Fortunately, a breakaway group of critics that I associated with provided Pacita M. with the prizes it deserved, as did most of the local award-giving bodies for that year (1991). This millennium, the installments of Elwood’s planned autobiographical trilogy on the Filipino artist’s condition (Otso in 2013 and Esoterika: Maynila in 2014) elicited gasps of wonderment from a few observers paying attention, but with nothing from self-proclaimed “credible” critical voices. But history, as one of its victims memorably uttered, will always wind up correcting anomalies and injustices in its own time (remarkably, and movingly, Gregoria de Jesus, the country’s first and fully deserving First Lady, maintained her truth despite having been grossly abused and betrayed by people who were supposed to be her comrades and protectors, and never was indemnified to the end of her life).
In an ideal world, everyone would be scrambling to ensconce Elwood in his rightful place as the most successful transformer of Pinas film genres, fusing edgy sociological insight with the subtle deployment of formal requisites, along with the one quality that endeared him to mass audiences as much as it encouraged know-it-alls to conclude that he had no notion of serious discourse: humor. In my defense, I need first to attend to an even more badly neglected talent from an earlier period of film practice, director-actor Gregorio Fernandez. But remember the canon project I mentioned? While I had long ago crossed the line in regarding auteurism as an ultimately futile and useless means of analysis, I agreed to participate therein in order to ensure, once and for all, that a “most definitive” list can be drawn up. The names regarded as our usual Second Golden Age suspects – Ishmael Bernal, Lino Brocka, Mike de Leon – dominate, in quantitative terms (and I might add that after the First Golden Age’s Gerardo de Leon, next in line is Yoyong Fernandez). And Elwood Perez? Up there with next-placers Marilou Diaz-Abaya and Chito Roño – also names that might surprise local old-timers as much as it took the canon-deciders aback after watching and rewatching all of the old films we could lay our eyes on in over a decade of screenings and deliberations; feisty old Fernando Poe Jr. also snuck in, by having the Panday titles he directed honored as a series.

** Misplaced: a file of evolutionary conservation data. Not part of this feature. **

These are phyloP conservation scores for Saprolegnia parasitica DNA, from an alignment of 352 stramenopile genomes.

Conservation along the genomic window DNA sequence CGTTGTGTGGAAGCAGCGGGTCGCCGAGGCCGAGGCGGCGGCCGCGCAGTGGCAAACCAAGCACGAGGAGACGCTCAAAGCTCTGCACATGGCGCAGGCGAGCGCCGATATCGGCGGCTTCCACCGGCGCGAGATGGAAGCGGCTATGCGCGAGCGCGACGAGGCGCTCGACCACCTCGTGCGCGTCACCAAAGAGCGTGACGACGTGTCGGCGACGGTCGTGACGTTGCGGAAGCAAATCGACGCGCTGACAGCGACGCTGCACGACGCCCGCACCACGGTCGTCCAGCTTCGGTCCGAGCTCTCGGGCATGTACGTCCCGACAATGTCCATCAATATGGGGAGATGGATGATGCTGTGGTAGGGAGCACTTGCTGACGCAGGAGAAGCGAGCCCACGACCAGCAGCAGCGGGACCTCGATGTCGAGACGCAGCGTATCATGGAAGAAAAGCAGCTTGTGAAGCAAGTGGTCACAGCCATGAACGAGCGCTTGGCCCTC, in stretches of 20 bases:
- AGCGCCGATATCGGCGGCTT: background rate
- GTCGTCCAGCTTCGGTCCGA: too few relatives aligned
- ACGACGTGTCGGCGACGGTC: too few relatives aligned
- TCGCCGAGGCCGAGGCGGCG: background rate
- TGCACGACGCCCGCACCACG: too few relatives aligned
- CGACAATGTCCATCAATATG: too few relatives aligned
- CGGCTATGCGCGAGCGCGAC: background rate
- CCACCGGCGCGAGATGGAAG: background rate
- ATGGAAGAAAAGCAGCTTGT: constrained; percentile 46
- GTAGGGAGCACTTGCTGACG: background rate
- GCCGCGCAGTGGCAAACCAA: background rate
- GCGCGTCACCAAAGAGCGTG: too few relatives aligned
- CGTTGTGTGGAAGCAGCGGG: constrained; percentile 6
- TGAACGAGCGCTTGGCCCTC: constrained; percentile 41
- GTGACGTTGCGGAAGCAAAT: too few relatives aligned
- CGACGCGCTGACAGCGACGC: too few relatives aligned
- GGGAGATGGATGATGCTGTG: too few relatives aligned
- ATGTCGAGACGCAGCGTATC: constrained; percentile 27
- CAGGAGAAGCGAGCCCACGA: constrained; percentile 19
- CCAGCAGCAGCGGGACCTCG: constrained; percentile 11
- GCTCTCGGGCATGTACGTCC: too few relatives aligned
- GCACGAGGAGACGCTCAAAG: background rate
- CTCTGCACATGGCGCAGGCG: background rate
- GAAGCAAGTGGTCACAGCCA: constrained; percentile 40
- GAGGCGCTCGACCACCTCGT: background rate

So the Elwood Perez recuperation project has only just begun, and I’m endlessly flattered and humbled to herald the very first major contribution by Jojo Devera, the Elwood Perez of Pinas film archiving. One final point that should seal the deal for any remaining doubters out there regarding this present volume’s worthiness: the only Philippine critics’ group that awarded an Elwood film was spearheaded by Mauro Feria Tumbocon Jr., a discontented straggler from the older award-giving organization (as I was). Mau took the matter of introducing Philippine cinema to a global audience in ways that organized critics only believed they could but never did, by founding and running the annual film festival of the Filipino Arts & Cinema International in San Francisco, California, these past several decades. In separate years, Elwood, Jojo, and I dropped by, to be recognized for our separate specializations. For obvious and admittedly selfish reasons I’ve always maintained that FACINE’s prizes trump those of our former organized colleagues, but to my pleasant surprise, the years have been consistently affirming that claim. Elwood should of course be able to demand much more than that, but every moment that he’s denied his rightful recognition begins to reflect more and more on people who’ve assumed the audacity to impose their poorly considered decisions on the rest of us. Our starting point should of course be Elwood’s entire body of work, but for a one-stop initial explainer, just Feel Beautiful.